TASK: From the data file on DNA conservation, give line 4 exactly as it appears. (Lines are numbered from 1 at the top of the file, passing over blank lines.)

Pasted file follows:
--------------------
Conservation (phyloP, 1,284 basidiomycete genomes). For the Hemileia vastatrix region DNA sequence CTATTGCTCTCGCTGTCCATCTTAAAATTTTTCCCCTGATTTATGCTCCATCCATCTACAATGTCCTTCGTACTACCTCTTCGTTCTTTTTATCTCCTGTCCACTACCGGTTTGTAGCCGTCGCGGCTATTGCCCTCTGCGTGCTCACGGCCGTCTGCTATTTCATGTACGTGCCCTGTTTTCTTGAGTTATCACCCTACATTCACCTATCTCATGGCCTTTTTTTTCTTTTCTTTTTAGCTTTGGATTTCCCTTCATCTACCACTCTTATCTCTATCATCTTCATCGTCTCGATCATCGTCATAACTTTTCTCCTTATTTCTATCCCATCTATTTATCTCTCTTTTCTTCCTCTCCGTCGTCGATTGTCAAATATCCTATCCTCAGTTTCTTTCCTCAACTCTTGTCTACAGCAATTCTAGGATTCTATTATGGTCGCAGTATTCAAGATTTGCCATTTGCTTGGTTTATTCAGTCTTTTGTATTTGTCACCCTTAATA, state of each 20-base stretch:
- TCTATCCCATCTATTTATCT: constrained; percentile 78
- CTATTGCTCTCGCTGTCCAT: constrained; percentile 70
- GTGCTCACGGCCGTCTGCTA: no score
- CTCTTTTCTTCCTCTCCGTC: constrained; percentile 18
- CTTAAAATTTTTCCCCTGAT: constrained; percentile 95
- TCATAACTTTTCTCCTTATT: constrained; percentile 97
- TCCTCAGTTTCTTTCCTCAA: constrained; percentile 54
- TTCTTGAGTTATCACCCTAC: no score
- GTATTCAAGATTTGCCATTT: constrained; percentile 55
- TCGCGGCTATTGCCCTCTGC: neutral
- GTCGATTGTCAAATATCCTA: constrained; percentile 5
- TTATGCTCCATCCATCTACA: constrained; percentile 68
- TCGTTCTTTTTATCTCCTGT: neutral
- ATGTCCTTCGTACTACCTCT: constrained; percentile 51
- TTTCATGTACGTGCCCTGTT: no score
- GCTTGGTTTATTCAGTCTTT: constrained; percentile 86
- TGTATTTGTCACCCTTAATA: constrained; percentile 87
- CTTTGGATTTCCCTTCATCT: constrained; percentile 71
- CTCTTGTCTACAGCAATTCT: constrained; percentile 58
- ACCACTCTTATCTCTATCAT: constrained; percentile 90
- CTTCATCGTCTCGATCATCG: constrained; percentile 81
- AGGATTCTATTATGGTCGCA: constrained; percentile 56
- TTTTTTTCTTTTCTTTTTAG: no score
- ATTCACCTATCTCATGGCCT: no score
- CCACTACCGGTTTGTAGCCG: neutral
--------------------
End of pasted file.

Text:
- GTGCTCACGGCCGTCTGCTA: no score